Naturally, Madill would like to see more females involved in officiating.
“Now that I’m off the field, we only have one female official, in BC for tackle football,” she says. And she’s determined that the Amateur Officiating Diversity and Inclusion Committee will make big strides in the near future so that “it’s not a matter of your gender, your race, your religion, or anything else. It’s a matter that those avenues are attainable and inclusive across Canada.”
Madill, who got involved in officiating by making the jump from being a spectator, knows that there is now a pool of female candidates who will come from already being directly involved in the game.
“Nowadays, you have female players coming in, saying ‘I’ll officiate, I will coach, I will get involved some other way,’” she says.
Pontbriand is an example of an ex-player transitioning into a different football role. As a star receiver, she was named Canada’s MVP at the 2017 world championships, joining the CFL as Coordinator of Football Operations a year later. She believes that the Amateur Officiating Diversity and Inclusion Committee can have a real effect on changing the face of officiating in Canada.
The candidates are there, at the grassroots level, she says.
“I know a lot of female flag football officials,” says Pontbriand. “We do have some kind of diversity in flag football. And flag football here in Quebec is really, really big.”
Hackwood sees the process of reaching a place where the pro ranks are more diverse as taking some time, pointing out that it can be a good five or six years before a good official makes it to the elite level. But he is determined as well.
“We’ve really got to fix this throughout football and it starts with grassroots,” he says, adding that the CFL will become more and more involved with assessing candidates as they advance.
“We’re gonna go talk to the amateur officials ourselves and make sure that they’re being evaluated in an equitable fashion,” he says.
As well, Hackwood says that the national governing body of tackle, touch, and flag football — known as Football Canada — is developing its own diversity and inclusion initiatives and that the CFL will be very supportive of those programs.
These programs will, by no means, amount to a sort of easy-pass kind of path towards a career in the CFL.
Both Madill and Gyebi agree on all candidates being subjected to a level playing field, so long as they share the very important traits of wanting to be a top-flight official, displaying a good work ethic and a dedication to excellence.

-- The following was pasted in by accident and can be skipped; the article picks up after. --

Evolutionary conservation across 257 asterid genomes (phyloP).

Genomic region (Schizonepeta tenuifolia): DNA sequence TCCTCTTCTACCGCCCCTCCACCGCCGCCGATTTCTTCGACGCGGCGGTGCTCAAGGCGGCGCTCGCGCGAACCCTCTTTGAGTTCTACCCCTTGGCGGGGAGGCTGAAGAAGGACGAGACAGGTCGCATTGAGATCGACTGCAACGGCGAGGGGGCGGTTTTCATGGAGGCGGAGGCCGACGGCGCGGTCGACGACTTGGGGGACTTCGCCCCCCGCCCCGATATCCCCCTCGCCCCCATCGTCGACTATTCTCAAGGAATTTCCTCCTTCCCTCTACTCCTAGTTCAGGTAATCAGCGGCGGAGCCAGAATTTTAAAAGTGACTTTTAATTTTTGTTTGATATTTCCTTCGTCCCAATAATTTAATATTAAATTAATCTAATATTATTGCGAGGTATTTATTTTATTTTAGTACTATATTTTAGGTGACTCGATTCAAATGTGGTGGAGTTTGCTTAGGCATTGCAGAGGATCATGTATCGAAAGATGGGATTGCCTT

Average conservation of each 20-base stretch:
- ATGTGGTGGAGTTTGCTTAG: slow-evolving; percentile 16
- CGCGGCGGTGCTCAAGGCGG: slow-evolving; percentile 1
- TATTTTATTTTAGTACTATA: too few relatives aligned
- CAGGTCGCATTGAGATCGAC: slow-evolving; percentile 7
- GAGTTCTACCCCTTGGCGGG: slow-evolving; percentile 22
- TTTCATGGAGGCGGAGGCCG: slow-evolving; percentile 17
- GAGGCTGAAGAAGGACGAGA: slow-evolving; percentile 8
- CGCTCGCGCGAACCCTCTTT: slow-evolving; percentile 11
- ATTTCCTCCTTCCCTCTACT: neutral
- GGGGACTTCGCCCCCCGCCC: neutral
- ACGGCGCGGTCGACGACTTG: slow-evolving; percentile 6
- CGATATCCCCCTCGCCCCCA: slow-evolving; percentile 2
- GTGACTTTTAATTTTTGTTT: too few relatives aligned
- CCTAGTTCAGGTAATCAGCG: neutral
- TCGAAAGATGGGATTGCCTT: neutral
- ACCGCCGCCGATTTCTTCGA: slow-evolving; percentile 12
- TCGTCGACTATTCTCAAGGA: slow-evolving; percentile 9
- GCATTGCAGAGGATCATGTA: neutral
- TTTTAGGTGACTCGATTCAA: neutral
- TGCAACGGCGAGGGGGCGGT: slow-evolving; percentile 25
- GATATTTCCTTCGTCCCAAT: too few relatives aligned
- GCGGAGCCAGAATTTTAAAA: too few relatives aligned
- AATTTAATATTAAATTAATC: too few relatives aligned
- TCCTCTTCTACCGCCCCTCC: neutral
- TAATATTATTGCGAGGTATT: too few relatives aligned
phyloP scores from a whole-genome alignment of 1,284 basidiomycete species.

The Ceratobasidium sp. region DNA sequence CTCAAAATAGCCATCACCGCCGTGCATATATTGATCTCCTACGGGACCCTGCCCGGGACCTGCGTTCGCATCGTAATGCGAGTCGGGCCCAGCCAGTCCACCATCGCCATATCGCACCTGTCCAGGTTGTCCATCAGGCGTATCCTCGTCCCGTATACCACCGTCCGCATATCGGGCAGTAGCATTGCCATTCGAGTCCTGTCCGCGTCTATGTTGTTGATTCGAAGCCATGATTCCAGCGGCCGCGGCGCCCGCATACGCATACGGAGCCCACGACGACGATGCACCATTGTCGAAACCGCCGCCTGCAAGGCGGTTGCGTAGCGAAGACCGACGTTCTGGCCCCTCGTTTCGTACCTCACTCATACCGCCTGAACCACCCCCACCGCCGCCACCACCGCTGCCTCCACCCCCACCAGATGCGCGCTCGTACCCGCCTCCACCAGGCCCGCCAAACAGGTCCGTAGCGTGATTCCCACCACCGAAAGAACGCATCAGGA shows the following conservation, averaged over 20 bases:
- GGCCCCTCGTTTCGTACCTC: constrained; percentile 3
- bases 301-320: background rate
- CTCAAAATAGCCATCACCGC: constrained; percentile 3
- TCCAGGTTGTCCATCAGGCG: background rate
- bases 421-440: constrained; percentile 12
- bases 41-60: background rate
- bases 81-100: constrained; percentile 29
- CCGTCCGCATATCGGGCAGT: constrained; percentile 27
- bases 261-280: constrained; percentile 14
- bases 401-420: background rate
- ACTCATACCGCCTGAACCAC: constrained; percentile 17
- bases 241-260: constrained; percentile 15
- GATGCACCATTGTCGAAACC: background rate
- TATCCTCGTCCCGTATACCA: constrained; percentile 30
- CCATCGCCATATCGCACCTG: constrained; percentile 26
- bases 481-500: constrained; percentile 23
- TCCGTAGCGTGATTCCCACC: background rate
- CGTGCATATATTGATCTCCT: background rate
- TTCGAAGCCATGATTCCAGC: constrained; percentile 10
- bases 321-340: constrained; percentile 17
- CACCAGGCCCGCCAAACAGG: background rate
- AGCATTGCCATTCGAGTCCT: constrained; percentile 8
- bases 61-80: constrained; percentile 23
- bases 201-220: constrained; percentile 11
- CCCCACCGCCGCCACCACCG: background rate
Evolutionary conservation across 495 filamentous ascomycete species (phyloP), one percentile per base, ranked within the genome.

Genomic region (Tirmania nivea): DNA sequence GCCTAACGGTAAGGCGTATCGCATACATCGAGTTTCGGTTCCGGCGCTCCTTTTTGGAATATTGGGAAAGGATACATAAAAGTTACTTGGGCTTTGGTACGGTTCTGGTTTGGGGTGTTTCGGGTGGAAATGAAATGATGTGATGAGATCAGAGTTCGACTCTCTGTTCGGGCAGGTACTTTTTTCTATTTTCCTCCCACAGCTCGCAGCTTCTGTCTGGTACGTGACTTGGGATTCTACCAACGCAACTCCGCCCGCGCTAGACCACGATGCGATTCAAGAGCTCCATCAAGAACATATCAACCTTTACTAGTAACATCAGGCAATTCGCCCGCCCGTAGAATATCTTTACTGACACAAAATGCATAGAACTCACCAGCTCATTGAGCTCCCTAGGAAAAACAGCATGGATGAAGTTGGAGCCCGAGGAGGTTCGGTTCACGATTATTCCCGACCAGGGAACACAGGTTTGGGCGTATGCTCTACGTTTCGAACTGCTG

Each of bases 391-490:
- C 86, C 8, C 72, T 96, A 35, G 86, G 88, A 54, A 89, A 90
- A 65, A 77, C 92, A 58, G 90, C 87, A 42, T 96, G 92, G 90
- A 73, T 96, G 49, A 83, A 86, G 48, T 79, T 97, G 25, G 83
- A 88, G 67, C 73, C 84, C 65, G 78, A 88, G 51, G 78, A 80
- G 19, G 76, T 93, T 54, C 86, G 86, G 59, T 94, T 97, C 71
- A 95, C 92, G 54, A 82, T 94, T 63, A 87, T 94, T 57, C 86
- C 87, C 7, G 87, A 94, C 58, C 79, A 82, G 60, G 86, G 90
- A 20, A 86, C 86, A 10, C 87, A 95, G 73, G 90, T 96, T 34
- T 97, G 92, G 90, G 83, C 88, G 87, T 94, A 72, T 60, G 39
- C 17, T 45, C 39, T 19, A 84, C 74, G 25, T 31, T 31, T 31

“I see it as an open mindset where it’s about the work you put into it,” Gyebi says. “You’ll be rewarded based on that.”
“I wasn’t there to prove a point,” says Madill of her officiating career. “I was there because I wanted to be an official.”
There are, no doubt, countless dreamers out there who have the same kind of passion that Karen Madill has always had, the kind that Eric Gyebi has as well.
The CFL is now taking steps to ensure they all get the same, equitable opportunities to turn their passion into a dream fulfilled.
WANT TO BE AN OFFICIAL? NO TIME LIKE THE PRESENT
If football organizations across Canada are anything like the Lakeshore Football Officials Association, they’re in a recruiting drive right now.
Gyebi says that he and the referee-in-chief of the LFOA, former OUA referee Murray Drinkwalter, are making a push for new blood for the upcoming season, and you can get more information from their website, LFOA.ca.
“This is a great way for you to get involved,” says Gyebi. “If your aspirations are to move up to the (U SPORTS) or CFL level, just work on your craft and you can get there.”
As for his own future as an official, Gyebi makes it crystal clear that he is eyeing a job in the ranks of CFL officials. “One hundred per cent,” he says.
Gyebi might actually have been ready to make his CFL debut this season, had the pandemic not come along to cancel last year’s OUA campaign.
“I think one more year,” Gyebi says of officiating university football.
“I think I need that one year to sort of get my game back to, basically, where it should be. (This season) is crucial for me in terms of getting back up to speed.”
“It comes down to me,” he says. “It’s the work I’m going to put into it. I think it will show. You get noticed that way.”